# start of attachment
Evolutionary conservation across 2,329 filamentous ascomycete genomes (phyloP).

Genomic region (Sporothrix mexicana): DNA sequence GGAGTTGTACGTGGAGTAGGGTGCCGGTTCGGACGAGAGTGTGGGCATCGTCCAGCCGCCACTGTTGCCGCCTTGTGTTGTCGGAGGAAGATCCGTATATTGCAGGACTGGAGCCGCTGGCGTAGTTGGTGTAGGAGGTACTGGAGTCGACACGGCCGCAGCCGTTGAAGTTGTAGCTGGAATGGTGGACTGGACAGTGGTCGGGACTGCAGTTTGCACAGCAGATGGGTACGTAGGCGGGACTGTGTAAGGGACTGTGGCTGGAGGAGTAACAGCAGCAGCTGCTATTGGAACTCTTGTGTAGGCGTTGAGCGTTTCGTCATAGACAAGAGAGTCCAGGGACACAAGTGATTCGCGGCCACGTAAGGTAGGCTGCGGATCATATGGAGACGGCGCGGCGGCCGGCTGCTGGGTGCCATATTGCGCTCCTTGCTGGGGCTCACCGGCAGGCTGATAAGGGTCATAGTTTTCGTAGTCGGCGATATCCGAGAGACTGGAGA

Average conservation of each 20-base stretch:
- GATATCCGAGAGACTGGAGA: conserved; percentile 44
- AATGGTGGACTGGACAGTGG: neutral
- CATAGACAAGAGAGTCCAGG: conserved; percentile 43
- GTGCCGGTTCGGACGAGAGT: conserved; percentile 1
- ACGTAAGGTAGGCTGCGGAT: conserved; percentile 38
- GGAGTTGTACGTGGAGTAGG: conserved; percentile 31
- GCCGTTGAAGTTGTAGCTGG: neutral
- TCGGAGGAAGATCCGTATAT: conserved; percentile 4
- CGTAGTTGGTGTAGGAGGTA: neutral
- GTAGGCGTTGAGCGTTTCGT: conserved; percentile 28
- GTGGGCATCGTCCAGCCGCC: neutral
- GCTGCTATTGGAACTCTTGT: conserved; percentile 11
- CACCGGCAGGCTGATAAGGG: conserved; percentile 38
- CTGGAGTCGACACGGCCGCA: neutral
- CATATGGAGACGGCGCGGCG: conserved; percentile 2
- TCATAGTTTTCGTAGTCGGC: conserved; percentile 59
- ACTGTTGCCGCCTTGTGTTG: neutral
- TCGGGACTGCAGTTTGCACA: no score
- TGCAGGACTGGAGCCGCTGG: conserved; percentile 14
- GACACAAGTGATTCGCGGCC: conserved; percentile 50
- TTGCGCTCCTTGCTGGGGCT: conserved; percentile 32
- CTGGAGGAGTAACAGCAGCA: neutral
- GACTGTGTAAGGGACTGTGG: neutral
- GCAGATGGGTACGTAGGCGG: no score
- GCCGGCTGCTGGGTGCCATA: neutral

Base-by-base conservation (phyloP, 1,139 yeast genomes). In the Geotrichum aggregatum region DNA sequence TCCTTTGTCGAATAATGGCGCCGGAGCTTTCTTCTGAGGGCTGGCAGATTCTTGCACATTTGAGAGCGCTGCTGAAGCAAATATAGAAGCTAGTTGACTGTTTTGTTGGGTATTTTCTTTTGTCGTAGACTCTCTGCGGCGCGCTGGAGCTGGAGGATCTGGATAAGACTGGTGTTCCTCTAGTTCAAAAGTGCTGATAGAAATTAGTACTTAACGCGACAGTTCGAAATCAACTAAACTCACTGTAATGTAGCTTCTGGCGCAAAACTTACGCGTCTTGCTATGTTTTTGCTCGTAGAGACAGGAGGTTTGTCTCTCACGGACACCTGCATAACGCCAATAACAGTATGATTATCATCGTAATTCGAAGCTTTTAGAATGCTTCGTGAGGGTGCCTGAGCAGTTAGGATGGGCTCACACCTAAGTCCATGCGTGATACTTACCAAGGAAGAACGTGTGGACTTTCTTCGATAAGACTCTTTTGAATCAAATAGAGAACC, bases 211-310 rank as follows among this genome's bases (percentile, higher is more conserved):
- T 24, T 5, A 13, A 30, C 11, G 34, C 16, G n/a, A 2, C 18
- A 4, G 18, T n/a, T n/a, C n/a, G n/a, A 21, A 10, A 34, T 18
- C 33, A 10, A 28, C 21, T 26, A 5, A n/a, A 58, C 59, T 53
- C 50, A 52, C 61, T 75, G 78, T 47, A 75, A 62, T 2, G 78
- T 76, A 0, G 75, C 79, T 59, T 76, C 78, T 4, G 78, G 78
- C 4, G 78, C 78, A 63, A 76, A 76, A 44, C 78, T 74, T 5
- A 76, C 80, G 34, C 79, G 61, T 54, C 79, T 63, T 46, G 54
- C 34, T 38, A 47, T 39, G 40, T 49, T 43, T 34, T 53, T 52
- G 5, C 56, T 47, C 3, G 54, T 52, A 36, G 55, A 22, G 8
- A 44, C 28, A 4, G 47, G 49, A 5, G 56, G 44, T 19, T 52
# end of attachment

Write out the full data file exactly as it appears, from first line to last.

Evolutionary conservation across 2,329 filamentous ascomycete genomes (phyloP).

Genomic region (Sporothrix mexicana): DNA sequence GGAGTTGTACGTGGAGTAGGGTGCCGGTTCGGACGAGAGTGTGGGCATCGTCCAGCCGCCACTGTTGCCGCCTTGTGTTGTCGGAGGAAGATCCGTATATTGCAGGACTGGAGCCGCTGGCGTAGTTGGTGTAGGAGGTACTGGAGTCGACACGGCCGCAGCCGTTGAAGTTGTAGCTGGAATGGTGGACTGGACAGTGGTCGGGACTGCAGTTTGCACAGCAGATGGGTACGTAGGCGGGACTGTGTAAGGGACTGTGGCTGGAGGAGTAACAGCAGCAGCTGCTATTGGAACTCTTGTGTAGGCGTTGAGCGTTTCGTCATAGACAAGAGAGTCCAGGGACACAAGTGATTCGCGGCCACGTAAGGTAGGCTGCGGATCATATGGAGACGGCGCGGCGGCCGGCTGCTGGGTGCCATATTGCGCTCCTTGCTGGGGCTCACCGGCAGGCTGATAAGGGTCATAGTTTTCGTAGTCGGCGATATCCGAGAGACTGGAGA

Average conservation of each 20-base stretch:
- GATATCCGAGAGACTGGAGA: conserved; percentile 44
- AATGGTGGACTGGACAGTGG: neutral
- CATAGACAAGAGAGTCCAGG: conserved; percentile 43
- GTGCCGGTTCGGACGAGAGT: conserved; percentile 1
- ACGTAAGGTAGGCTGCGGAT: conserved; percentile 38
- GGAGTTGTACGTGGAGTAGG: conserved; percentile 31
- GCCGTTGAAGTTGTAGCTGG: neutral
- TCGGAGGAAGATCCGTATAT: conserved; percentile 4
- CGTAGTTGGTGTAGGAGGTA: neutral
- GTAGGCGTTGAGCGTTTCGT: conserved; percentile 28
- GTGGGCATCGTCCAGCCGCC: neutral
- GCTGCTATTGGAACTCTTGT: conserved; percentile 11
- CACCGGCAGGCTGATAAGGG: conserved; percentile 38
- CTGGAGTCGACACGGCCGCA: neutral
- CATATGGAGACGGCGCGGCG: conserved; percentile 2
- TCATAGTTTTCGTAGTCGGC: conserved; percentile 59
- ACTGTTGCCGCCTTGTGTTG: neutral
- TCGGGACTGCAGTTTGCACA: no score
- TGCAGGACTGGAGCCGCTGG: conserved; percentile 14
- GACACAAGTGATTCGCGGCC: conserved; percentile 50
- TTGCGCTCCTTGCTGGGGCT: conserved; percentile 32
- CTGGAGGAGTAACAGCAGCA: neutral
- GACTGTGTAAGGGACTGTGG: neutral
- GCAGATGGGTACGTAGGCGG: no score
- GCCGGCTGCTGGGTGCCATA: neutral

Base-by-base conservation (phyloP, 1,139 yeast genomes). In the Geotrichum aggregatum region DNA sequence TCCTTTGTCGAATAATGGCGCCGGAGCTTTCTTCTGAGGGCTGGCAGATTCTTGCACATTTGAGAGCGCTGCTGAAGCAAATATAGAAGCTAGTTGACTGTTTTGTTGGGTATTTTCTTTTGTCGTAGACTCTCTGCGGCGCGCTGGAGCTGGAGGATCTGGATAAGACTGGTGTTCCTCTAGTTCAAAAGTGCTGATAGAAATTAGTACTTAACGCGACAGTTCGAAATCAACTAAACTCACTGTAATGTAGCTTCTGGCGCAAAACTTACGCGTCTTGCTATGTTTTTGCTCGTAGAGACAGGAGGTTTGTCTCTCACGGACACCTGCATAACGCCAATAACAGTATGATTATCATCGTAATTCGAAGCTTTTAGAATGCTTCGTGAGGGTGCCTGAGCAGTTAGGATGGGCTCACACCTAAGTCCATGCGTGATACTTACCAAGGAAGAACGTGTGGACTTTCTTCGATAAGACTCTTTTGAATCAAATAGAGAACC, bases 211-310 rank as follows among this genome's bases (percentile, higher is more conserved):
- T 24, T 5, A 13, A 30, C 11, G 34, C 16, G n/a, A 2, C 18
- A 4, G 18, T n/a, T n/a, C n/a, G n/a, A 21, A 10, A 34, T 18
- C 33, A 10, A 28, C 21, T 26, A 5, A n/a, A 58, C 59, T 53
- C 50, A 52, C 61, T 75, G 78, T 47, A 75, A 62, T 2, G 78
- T 76, A 0, G 75, C 79, T 59, T 76, C 78, T 4, G 78, G 78
- C 4, G 78, C 78, A 63, A 76, A 76, A 44, C 78, T 74, T 5
- A 76, C 80, G 34, C 79, G 61, T 54, C 79, T 63, T 46, G 54
- C 34, T 38, A 47, T 39, G 40, T 49, T 43, T 34, T 53, T 52
- G 5, C 56, T 47, C 3, G 54, T 52, A 36, G 55, A 22, G 8
- A 44, C 28, A 4, G 47, G 49, A 5, G 56, G 44, T 19, T 52